After the government plan to slash tax credits was rejected twice by the House of Lords, David Cameron’s only concern now is to get revenge and clip the wings of the second Chamber. Tory Boy Pierce reports: “He’s asked his former Cabinet colleague Lord Strathclyde, the Rt Hon Thomas Galloway Dunlop du Roy de Blicquy Galbraith, to give him his full moniker, to put the peers firmly back in their place”.
In interviews the hereditary peer, a former Leader of the Lords, accused the Upper House of ‘deplorable’ conduct in twice rejecting £4.5 billion of cuts in tax credits.
Inn the Commons, a stunned Osbo told MPs the Lords vote had breached the century-old convention that the Upper House does not block financial decisions made by the Commons, adding menacingly, raising “clear constitutional issues which we will deal with”.
The policy was not in the Tory manifesto, nor did Osbo signal he would cut tax credits at any stage before voting day. The House of Lords, whatever the rules, put the people first but the PM intends to punish them for that.
A brilliant article by Spectator Editor Fraser Nelson explains that the tax credit cuts were badly thought through, and the national living wage is a fiasco. Some workers ended up on a tax rate of 96% and the cuts benefited only better off households. 60,000 workers whose skills are worth less than £9 an hour will end up unemployed. These are the measures that the PM said he was “proud to put forward”.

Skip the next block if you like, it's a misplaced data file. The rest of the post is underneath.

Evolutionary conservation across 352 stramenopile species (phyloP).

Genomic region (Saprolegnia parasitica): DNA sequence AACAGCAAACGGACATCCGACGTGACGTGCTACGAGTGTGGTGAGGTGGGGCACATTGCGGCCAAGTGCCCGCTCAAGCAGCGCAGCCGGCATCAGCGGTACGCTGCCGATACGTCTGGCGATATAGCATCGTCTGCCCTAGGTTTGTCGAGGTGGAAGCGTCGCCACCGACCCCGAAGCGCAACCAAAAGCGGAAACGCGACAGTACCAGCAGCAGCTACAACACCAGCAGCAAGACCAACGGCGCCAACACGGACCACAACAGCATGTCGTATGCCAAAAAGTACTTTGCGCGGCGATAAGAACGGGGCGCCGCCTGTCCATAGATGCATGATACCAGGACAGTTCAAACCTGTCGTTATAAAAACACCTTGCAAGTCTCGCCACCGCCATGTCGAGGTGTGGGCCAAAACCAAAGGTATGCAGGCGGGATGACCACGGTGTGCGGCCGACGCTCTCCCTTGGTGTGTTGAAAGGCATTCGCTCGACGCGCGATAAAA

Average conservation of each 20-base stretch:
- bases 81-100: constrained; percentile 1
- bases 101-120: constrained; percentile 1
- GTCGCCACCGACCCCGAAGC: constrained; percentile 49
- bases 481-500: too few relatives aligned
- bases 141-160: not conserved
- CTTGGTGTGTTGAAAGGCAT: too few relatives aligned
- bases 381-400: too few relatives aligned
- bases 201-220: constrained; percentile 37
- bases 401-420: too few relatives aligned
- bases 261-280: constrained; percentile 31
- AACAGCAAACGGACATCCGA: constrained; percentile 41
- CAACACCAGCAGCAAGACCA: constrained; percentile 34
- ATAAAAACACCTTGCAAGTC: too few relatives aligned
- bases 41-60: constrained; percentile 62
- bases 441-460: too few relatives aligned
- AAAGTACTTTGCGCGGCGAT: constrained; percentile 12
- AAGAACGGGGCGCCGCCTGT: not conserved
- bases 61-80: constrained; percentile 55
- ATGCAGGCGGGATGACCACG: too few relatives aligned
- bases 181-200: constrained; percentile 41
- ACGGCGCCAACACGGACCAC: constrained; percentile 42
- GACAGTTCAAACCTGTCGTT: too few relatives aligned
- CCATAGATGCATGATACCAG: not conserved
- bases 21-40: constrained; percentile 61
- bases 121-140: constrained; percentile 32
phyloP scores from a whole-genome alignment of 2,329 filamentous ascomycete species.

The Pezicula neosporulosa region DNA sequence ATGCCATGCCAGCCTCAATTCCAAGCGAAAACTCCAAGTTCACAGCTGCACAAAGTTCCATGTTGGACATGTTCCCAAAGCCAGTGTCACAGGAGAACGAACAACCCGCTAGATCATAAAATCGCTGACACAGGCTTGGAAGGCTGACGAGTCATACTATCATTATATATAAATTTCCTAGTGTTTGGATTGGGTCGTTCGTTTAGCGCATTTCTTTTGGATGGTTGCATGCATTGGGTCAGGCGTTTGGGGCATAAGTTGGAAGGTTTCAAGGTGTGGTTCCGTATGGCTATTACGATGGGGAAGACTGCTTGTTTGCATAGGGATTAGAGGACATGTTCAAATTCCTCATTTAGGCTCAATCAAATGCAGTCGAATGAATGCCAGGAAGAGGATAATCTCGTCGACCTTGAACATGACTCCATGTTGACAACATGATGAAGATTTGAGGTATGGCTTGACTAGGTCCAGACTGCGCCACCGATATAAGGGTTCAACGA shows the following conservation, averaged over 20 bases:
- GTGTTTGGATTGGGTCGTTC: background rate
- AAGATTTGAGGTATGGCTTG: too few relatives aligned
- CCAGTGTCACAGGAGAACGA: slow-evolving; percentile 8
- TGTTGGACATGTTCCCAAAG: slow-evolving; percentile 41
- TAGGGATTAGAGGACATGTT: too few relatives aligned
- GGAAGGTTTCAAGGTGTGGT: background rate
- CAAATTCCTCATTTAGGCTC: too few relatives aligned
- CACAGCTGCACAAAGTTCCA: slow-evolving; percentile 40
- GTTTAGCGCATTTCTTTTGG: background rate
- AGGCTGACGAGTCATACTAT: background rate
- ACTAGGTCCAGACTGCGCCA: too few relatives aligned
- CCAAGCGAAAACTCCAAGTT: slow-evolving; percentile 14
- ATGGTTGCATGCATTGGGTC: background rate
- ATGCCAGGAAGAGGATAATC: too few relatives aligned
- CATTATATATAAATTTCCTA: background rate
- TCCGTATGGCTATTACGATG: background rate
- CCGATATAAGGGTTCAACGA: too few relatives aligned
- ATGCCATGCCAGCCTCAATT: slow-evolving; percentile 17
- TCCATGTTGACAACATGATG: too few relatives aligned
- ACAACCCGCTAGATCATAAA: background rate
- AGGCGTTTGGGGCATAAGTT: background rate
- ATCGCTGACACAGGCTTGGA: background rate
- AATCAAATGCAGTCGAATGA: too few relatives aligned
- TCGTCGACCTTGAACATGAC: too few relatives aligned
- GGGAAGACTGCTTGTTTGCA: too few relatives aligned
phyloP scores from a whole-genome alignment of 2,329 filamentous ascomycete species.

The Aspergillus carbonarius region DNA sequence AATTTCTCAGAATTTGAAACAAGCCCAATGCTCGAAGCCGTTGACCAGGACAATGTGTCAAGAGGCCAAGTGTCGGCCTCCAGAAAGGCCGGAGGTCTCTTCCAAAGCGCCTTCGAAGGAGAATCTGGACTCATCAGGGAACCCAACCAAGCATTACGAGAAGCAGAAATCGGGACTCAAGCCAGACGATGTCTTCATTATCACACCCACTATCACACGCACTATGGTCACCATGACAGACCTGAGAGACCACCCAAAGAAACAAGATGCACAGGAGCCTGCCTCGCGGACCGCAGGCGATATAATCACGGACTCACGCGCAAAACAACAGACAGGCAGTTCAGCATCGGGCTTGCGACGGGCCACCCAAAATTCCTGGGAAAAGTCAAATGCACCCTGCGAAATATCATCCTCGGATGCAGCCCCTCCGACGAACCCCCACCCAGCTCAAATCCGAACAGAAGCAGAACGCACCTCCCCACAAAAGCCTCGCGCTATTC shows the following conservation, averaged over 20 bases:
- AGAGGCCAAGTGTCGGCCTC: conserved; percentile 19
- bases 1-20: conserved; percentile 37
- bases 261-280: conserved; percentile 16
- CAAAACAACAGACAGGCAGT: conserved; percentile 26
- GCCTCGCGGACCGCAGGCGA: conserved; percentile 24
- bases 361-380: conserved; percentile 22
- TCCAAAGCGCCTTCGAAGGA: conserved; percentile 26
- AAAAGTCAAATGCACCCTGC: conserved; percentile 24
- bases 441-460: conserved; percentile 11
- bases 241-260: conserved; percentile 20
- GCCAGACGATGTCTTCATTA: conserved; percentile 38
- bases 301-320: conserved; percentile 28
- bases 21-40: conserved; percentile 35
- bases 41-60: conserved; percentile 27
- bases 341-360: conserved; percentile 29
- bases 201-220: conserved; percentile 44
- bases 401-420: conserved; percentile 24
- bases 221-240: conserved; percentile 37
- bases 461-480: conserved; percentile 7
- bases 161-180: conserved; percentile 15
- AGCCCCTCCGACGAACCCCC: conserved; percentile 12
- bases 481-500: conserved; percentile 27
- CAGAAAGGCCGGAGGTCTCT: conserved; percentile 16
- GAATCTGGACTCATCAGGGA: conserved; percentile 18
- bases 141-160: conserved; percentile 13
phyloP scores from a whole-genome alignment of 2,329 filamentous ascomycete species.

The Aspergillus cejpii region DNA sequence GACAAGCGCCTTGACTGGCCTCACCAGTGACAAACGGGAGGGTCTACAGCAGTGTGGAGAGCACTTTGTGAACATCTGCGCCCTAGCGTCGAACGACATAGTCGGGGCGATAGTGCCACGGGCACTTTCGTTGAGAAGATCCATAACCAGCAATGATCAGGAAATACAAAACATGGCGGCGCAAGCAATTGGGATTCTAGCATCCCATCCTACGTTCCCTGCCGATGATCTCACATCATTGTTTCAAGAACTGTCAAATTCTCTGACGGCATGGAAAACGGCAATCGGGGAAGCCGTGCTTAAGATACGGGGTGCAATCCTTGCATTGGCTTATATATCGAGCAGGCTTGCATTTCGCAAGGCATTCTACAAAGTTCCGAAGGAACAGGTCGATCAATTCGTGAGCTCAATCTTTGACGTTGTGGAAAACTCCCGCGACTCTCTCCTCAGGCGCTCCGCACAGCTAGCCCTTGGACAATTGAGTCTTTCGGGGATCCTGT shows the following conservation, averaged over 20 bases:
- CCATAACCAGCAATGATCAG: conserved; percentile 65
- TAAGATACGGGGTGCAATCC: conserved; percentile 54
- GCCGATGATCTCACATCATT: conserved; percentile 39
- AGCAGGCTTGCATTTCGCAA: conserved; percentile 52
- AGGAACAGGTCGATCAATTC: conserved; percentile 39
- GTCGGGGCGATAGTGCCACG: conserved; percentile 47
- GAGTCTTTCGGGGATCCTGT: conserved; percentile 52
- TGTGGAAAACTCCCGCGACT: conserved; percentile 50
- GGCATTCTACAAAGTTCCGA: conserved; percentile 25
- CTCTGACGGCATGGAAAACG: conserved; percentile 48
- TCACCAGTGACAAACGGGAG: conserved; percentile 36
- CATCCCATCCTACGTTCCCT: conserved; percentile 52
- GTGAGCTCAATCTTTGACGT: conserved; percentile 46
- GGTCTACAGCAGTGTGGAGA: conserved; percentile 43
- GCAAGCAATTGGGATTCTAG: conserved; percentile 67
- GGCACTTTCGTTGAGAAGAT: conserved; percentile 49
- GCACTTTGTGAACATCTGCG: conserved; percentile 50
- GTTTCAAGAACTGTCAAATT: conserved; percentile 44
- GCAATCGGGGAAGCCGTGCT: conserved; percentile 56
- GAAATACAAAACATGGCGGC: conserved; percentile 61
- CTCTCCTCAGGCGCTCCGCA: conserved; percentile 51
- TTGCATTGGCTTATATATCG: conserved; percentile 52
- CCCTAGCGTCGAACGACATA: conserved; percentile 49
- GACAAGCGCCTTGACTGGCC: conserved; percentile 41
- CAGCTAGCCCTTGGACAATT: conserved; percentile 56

It seems that the only reaction from the PM and the Chancellor is anger at the House of Lords because they were thwarted in getting their way. There is not a sign of remorse that they, through sheer carelessness, were about to impose a huge series of injustices on an undeserving section of the working public.
In the desire of the PM and Chancellor to punish the Lords, we see what really matters to them. Is it any wonder that voters are cynical about politics? Because when push comes to shove, we are always slapped in the face, reminded repeatedly that what is best for the people is always always last in line.